Live Fire Training - Part 1

Over the last few years we have seen it time and again regarding the injuries and deaths to firefighters on the training ground regarding live burns. They involve individuals from the rookie to the seasoned veteran and the cause of these injuries and...


Even with NFPA 1403 a growing number of departments have diminished or even completely eliminated the use of acquired structures for live fire training. There are many reasons why this is happening but include the areas of liability in firefighter injuries and deaths that have occurred over the past several years. Once you have your structure you need to be able to provide the highest levels of safety along with thorough and appropriate planning as well as making sure that a good incident command system is provided for.

Now that you have your structure and your paperwork's complete you can begin thinking about a live fire exercise and planning for it properly. Remember that you are creating a real dynamic environment that can cause extreme hazards and risks to interior firefighters and firefighting suppression efforts. What should be upper most in your mind is the ability to provide great care in safety and an extremely supervised event. Safety has to be the ultimate priority and consideration. In order to help you stick to that priority you should utilize NFPA 1403 to keep you on track. Remember there is a big difference between fire in acquired structures and training in fires in a burn building. First the acquired structure will give you a limited amount of burns. It will also give you similar fires but they can become quite different depending upon the involvement of the structure. Whereas conducting fires in a burn building specifically designed for repetitive fires allows for many evolutions to be conducted without the probability of extension into its structure.

Some of the important challenges relating to live fire training deals with the experience of officers and firefighters involved in the exercises. It is very important that training officers and the instructors involved in live fire training realize that most experiences of real fire related behavior has increasingly been diminished or the last 20 years. Many of the experienced firefighters and officers have been leaving the fire service over the past few years leaving young officers with little experience making way for the inability to recognize simple fire behavior principles such as flashover and potential building collapse. They also may not have the inability to react quickly enough to avoid additional certain potentially fatal conditions when conducting live fire exercises.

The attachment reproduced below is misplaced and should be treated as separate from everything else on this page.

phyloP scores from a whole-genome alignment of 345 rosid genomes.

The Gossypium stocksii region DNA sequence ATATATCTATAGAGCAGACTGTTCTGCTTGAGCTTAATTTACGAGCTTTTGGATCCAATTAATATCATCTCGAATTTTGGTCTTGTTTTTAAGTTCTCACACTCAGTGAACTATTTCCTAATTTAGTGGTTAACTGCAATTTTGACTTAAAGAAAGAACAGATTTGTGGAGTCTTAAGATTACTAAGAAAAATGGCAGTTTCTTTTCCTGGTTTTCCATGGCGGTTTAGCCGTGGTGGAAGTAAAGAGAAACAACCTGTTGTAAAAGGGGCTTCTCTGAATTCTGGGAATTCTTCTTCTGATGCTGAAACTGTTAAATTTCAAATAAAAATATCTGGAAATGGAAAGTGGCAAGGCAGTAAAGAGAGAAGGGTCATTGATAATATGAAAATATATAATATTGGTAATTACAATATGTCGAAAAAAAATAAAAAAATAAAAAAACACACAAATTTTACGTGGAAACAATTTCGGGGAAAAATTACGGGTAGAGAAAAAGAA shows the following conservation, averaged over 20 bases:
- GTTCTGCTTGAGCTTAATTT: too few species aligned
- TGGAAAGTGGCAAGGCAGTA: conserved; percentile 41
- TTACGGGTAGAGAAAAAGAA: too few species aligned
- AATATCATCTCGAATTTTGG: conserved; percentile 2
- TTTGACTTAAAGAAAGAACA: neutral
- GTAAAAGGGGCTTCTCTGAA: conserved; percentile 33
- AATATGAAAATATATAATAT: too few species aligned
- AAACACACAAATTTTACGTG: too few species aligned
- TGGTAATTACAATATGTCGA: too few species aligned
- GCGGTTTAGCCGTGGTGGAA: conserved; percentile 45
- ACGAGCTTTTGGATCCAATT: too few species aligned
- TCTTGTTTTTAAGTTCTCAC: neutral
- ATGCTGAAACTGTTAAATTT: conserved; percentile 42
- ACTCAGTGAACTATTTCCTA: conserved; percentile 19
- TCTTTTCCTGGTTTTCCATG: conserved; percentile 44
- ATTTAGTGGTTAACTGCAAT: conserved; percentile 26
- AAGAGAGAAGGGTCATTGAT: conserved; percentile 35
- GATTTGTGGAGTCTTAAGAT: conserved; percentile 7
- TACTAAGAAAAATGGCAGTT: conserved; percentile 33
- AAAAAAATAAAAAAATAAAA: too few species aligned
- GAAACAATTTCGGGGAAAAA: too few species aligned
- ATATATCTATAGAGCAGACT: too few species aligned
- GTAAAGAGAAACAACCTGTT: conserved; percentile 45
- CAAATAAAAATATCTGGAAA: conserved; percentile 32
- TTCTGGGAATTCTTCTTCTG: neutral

Another important feature of acquired structures for life fire training is the type of structure usually provided for the event. Most of the time it is an older home as well as being a smaller home in comparison to the type of construction that are all around us today. It is very rare that a fire department will be able to acquire larger and newer home types of structures involving increased square footage as well as different types of construction features and fuel loads.

Conducting The Training

Regardless whether the structure is fixed or acquired there are certain requirements during live fire training that should be adhered to. One very important area involves the individuals participating in this type of training. Live fire training with those involved should at least have a firm basic operational skill level in fire suppression in order to participate. They should also have a firm basis of safety skills as they relate to actions and tasks on the fireground in order to prevent creating inherent safety problems to others as well as to themselves.

Those conducting the training should also have a clear and operative understanding regarding an incident management system with an instructor in charge who will be inevitably the operational command of the training exercise. This along with the required number of additional instructors must be insured in order to operate in the dynamics of life fire training.

If you are conducting a multi-company operation meaning that different functions are going on simultaneously such as fire suppression and roof operations you should allow for one instructor for each operation. Another way to look at this is to provide an instructor for the appropriate span of control of 5 to 7 members involved. Another important feature of multi-company operations is also the use of scenarios that involve multiple hose lines. Here it is a good idea to have an instructor overseeing each line involved in the suppression effort during the training event. It is important to note that when conducting scenarios involving more than one hose line at training fires that the appropriate amount of personnel to move a dedicated size line be present when operating on that line.